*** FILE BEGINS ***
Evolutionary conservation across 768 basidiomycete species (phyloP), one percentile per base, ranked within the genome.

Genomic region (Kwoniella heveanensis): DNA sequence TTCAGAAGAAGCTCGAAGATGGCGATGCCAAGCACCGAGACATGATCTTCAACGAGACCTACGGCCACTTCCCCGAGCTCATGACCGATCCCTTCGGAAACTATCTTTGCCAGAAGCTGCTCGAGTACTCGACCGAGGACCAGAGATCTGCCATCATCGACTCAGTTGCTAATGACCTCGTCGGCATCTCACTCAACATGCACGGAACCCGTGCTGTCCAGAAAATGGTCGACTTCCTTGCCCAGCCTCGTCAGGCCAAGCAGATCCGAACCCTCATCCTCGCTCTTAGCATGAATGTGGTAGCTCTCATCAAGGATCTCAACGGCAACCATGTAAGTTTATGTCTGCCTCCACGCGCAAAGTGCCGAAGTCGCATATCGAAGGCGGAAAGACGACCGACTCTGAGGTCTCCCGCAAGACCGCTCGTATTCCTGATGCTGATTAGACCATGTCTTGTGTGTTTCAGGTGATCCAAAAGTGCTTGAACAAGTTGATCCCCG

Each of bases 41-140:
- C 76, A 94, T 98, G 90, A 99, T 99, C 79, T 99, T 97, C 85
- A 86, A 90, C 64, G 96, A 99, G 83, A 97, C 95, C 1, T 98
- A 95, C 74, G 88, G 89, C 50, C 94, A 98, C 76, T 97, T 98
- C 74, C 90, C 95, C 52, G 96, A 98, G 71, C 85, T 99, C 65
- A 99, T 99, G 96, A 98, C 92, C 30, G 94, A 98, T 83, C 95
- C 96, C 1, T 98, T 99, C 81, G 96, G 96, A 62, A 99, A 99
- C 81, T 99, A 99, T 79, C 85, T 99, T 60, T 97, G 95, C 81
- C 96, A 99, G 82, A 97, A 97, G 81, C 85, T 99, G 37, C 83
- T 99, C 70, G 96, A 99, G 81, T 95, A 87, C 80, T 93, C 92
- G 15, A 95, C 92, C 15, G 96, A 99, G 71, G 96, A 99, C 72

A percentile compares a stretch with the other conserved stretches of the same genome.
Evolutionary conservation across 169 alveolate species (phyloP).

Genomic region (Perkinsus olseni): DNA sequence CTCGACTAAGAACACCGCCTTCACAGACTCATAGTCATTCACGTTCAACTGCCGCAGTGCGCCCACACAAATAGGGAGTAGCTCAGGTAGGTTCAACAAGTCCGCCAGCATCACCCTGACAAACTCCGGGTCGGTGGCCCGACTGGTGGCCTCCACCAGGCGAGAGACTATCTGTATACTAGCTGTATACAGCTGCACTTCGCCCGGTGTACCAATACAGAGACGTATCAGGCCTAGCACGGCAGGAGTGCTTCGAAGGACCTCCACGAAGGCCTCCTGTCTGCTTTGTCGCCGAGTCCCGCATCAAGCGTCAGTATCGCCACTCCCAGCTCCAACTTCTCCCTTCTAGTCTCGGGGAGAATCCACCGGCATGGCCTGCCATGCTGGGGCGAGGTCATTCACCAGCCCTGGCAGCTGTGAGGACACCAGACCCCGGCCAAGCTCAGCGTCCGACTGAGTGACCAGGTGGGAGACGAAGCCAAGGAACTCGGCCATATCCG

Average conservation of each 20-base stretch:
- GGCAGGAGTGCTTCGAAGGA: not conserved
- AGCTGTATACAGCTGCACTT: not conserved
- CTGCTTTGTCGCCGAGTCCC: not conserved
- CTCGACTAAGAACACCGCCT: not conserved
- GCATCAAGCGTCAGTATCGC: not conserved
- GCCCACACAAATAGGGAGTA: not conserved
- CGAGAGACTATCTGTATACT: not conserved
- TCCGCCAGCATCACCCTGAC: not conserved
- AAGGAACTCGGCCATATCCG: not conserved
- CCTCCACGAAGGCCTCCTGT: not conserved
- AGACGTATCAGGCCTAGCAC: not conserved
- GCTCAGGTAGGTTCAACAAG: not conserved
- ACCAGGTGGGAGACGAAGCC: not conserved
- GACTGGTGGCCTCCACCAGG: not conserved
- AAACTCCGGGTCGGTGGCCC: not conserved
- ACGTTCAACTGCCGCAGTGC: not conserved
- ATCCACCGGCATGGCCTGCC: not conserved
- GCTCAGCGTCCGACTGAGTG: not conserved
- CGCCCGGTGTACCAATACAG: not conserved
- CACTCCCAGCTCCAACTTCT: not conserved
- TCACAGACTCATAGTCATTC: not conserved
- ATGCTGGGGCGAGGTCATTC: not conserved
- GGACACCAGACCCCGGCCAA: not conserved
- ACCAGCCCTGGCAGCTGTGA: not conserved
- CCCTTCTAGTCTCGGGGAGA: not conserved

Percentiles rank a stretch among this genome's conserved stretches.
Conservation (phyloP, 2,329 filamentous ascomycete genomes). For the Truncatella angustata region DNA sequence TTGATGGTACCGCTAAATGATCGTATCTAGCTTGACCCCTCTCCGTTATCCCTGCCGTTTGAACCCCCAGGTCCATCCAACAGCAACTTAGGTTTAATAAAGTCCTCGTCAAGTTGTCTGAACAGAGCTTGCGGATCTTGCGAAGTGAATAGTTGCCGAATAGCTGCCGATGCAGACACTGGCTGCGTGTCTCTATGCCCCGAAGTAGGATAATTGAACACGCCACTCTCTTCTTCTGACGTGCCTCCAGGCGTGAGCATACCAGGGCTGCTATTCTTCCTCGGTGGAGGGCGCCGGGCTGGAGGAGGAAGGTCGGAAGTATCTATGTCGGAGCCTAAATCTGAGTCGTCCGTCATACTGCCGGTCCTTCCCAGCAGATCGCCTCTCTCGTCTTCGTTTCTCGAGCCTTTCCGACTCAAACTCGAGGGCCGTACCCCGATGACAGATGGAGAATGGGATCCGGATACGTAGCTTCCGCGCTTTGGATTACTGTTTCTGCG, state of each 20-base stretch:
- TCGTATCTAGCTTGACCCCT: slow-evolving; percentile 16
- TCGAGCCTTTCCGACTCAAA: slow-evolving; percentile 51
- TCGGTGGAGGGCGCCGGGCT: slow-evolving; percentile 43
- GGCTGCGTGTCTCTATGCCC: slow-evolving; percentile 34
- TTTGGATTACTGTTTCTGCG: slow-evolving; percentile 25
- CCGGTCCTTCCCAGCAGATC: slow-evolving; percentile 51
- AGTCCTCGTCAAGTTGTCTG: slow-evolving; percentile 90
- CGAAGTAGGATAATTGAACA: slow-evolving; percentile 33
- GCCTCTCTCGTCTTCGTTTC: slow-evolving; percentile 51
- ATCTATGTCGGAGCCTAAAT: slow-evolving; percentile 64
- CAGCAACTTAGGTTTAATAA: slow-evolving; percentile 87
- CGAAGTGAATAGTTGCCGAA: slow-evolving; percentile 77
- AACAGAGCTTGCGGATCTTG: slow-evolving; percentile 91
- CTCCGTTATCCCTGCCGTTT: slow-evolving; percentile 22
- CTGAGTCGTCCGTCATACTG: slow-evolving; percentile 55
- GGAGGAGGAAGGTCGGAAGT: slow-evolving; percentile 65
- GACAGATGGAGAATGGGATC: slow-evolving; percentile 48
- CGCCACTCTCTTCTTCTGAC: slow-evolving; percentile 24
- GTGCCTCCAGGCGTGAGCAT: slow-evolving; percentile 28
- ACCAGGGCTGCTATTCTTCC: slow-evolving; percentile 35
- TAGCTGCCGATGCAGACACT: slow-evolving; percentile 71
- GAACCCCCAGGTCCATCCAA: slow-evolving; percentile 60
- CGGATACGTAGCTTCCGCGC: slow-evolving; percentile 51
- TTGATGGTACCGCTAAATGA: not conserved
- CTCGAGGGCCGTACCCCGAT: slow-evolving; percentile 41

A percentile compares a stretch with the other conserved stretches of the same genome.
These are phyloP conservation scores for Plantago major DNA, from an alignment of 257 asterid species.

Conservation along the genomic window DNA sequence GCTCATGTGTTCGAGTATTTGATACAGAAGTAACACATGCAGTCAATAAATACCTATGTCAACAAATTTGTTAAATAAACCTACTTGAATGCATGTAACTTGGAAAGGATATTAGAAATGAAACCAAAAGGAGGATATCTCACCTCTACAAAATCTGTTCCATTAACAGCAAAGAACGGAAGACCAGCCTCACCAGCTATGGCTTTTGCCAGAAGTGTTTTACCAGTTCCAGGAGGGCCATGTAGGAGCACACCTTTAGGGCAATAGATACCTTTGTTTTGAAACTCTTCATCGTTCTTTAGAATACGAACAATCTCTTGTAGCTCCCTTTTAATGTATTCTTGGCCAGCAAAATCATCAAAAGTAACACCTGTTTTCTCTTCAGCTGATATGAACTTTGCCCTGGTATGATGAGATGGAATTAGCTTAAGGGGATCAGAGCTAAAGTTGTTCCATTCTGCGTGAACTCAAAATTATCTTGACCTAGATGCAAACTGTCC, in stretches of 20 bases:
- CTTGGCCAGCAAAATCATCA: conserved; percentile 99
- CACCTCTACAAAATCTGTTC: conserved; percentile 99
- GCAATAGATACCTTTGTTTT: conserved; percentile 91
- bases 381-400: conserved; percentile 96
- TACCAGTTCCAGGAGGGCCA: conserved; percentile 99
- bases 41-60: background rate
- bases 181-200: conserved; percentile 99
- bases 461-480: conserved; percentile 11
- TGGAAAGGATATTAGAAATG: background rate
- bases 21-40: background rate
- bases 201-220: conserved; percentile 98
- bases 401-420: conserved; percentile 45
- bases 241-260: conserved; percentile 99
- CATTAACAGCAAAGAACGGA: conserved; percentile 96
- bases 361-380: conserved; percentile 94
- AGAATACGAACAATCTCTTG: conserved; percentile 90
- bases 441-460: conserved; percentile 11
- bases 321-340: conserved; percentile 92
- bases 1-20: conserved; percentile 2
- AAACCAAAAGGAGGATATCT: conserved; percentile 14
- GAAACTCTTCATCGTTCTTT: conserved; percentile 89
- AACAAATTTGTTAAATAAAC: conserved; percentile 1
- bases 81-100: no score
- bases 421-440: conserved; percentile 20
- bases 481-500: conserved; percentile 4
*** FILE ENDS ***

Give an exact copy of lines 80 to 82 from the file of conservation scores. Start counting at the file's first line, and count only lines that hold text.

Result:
- bases 461-480: conserved; percentile 11
- TGGAAAGGATATTAGAAATG: background rate
- bases 21-40: background rate